When my daughter was born, it was a roller coaster of emotion – joy, excitement and awe… It was also incredibly overwhelming for me, particularly once my paternity leave had ended and I went back to work.

My wife and I looked into the options of shared leave or taking extended paternity leave, but it just wasn’t financially viable for us. Luckily I had been miserly enough with my annual leave up to that point and had enough days left over for me to take every Friday off work for about three months as holiday.

Not every man has that option however, and while mothers often take on the greatest burden in caring for newborns in their early weeks, the lack of flexibility available to men from their employers contribute significantly to the stress we experience during this life change.

Incomes Data Research (IDR) conducted its Maternity and Paternity Pay 2018 survey between February and April 2018 and found that only 9% of employers improve on the two-week statutory paternity leave entitlement for new dads. It also found that less than 40% of organisations provide full pay for both weeks of paternity leave and only 4% improve on the statutory paternal leave entitlement.

The reality is becoming a new parent can be just as overwhelming for dads too and without the support, it’s easy for us to default to a protector/provider role instead of a nurturer/caregiver one – sometimes at the expense of bonding with our newborns.

In our conversation on this episode, we hear from Courtney Hoilett and Maurice Reid.

Courtney has been married 27 years and is a dad of three. Maurice has no children yet, but is thinking about what it means to take on that role eventually in the future. We explore our roles in the lives our significant others, we talk about sex and conception, and we talk about becoming parents.

I hope you find this conversation insightful. If you have any questions about the issues raised here or just want to give us some feedback, use the contact form at the bottom of the homepage.

In the meantime, click the button above to start the episode now and thank you for listening.

Her dad is usually the first man a woman ever learns to love. At least that’s the theory anyway. My daughter however, doesn’t give her affections to anyone easily, and 7 months in I’m still working hard for her love. After a marathon 54-hour labour, largely without any pain relief, my wife gave birth to our little girl Afia, via emergency caesarean section. The exhaustion and trauma of the whole thing meant that she was effectively bed-bound for the first few days postpartum, and housebound for the next 5-6 weeks thereafter. I happily assumed ownership of all the less glorious tasks of caring for a newborn (e.g. nappy changes and night feeds) and maintenance of the household so my wife could focus on her recovery and bonding with our new baby. We also restricted the number of visitors in those first few weeks and requested they either brought a meal with them or donned a pair rubber gloves to scrub the bathroom when they did eventually come to visit.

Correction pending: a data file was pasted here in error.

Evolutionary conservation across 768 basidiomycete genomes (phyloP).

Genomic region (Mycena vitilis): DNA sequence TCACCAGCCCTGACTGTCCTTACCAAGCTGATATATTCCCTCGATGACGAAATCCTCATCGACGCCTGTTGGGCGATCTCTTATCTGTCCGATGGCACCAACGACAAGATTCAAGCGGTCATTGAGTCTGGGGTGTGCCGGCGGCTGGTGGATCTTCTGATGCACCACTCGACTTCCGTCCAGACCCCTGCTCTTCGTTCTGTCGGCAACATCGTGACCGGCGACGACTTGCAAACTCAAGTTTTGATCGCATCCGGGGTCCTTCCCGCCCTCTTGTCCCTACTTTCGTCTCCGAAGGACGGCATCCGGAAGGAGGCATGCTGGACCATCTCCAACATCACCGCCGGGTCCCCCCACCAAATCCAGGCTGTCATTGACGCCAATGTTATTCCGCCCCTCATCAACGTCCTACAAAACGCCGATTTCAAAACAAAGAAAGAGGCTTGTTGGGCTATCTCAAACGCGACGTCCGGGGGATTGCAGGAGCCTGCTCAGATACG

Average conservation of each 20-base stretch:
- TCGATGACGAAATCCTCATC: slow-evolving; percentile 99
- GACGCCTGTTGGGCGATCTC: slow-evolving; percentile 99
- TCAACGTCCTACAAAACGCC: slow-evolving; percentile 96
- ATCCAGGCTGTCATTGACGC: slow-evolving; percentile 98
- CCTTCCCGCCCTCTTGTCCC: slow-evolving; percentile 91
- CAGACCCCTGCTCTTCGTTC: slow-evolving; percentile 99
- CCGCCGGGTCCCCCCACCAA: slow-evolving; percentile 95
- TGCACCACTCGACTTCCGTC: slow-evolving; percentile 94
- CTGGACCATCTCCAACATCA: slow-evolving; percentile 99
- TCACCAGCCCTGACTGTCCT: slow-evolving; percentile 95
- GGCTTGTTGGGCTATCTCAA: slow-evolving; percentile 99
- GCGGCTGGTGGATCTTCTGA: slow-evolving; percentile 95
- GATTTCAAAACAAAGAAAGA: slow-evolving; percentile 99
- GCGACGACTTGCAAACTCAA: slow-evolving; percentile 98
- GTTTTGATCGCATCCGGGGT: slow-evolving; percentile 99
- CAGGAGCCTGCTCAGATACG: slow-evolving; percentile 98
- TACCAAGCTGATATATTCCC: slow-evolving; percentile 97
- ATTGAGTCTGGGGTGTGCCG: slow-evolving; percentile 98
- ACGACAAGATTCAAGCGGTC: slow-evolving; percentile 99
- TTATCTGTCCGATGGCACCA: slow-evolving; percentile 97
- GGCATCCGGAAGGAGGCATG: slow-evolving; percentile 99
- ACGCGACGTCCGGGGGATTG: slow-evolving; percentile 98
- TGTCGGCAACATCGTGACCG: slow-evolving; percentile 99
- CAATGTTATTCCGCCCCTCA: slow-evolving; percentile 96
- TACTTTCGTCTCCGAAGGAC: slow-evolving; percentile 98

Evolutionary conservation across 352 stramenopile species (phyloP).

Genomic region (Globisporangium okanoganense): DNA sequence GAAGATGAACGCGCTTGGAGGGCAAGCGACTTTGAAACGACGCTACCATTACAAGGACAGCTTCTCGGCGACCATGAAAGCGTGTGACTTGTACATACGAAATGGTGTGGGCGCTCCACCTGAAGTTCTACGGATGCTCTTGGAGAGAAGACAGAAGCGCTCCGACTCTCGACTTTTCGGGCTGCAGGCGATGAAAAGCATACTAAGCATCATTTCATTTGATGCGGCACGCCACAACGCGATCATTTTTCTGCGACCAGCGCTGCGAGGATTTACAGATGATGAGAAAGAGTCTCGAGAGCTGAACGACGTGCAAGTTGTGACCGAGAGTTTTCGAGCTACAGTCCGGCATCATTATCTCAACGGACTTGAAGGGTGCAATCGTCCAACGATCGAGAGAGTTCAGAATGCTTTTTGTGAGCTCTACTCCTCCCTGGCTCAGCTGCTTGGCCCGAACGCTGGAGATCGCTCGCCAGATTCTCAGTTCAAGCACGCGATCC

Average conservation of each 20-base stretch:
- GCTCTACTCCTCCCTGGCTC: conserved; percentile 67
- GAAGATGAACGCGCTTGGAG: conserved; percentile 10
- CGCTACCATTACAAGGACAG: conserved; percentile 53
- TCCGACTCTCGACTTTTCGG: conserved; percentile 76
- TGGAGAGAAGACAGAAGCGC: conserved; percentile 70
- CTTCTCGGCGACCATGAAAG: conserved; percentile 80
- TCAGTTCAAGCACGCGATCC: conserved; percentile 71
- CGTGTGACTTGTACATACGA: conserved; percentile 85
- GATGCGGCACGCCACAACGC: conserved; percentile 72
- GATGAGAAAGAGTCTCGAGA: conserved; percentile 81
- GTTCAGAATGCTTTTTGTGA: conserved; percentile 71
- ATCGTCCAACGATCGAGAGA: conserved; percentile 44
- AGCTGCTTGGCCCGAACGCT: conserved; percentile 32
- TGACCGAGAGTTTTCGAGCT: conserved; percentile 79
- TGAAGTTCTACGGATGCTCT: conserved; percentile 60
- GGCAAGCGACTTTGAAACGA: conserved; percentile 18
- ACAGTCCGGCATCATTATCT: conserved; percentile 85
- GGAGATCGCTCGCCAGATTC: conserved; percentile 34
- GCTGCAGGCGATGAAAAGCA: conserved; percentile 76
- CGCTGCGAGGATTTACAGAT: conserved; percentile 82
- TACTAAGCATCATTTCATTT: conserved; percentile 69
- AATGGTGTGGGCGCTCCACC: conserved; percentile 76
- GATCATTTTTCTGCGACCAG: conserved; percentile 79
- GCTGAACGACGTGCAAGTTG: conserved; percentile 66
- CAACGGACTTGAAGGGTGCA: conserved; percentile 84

Aunty A cleaning our bathroom
For me, those early days, especially my two weeks of paid paternity combined with a few annual leave days I had saved up from work were beautiful, but it was over far too quickly. Getting to know my daughter, figuring our her different cries and watching her learn about the world around her was an amazing experience. Going back to work obviously meant we had much less bonding time together, and at 6 weeks old when she rejected the bottle completely, any role I could play in supporting her feeds came to an abrupt end. We then effectively only had about 2 hours of awake time together during the week – the period between when I got home from work and when we put her to bed time. I took ownership of the bath and bedtime routine so we could have some exclusive daddy-daughter time together, but at some point, I really did start to feel as though she was rejecting me too as she did with the bottle before. It’s natural for baby to be more attached to their primary caregiver, but I think I just started to become a vaguely familiar figure to her. When I was home on the weekends, Afia would start to warm up to me by the end of the Sunday, but then pretend like she didn’t know me by the Tuesday. Fast forward to the present and I think she has definitely developed more of an attachment to me over the past month or so. I’d like to think that my steadily growing repertoire of stupid faces and dad dancing has in some way contributed to making me somewhat memorable during my day-time absences. I tweeted the other day that for the first time, Afia giggled, almost jumped out of mummy’s arms and practically flung herself at me when I came home from work. Mummy is still her favourite of course, but operation ‘Daddy’s Girl’ is now well under way! I read yesterday that O2 have announced an extension to their paid paternity leave to 14 weeks, and think it’s an amazing and positive step towards encouraging more of a balance for parental leave options. I also wonder how much more of a bond Afia and I might have built if I had the opportunity to stay at home for longer after she was born. Who knows, maybe if we do have another child, extended leave policies for dads will be far more commonplace. In the meantime however, dad dancing will have to do!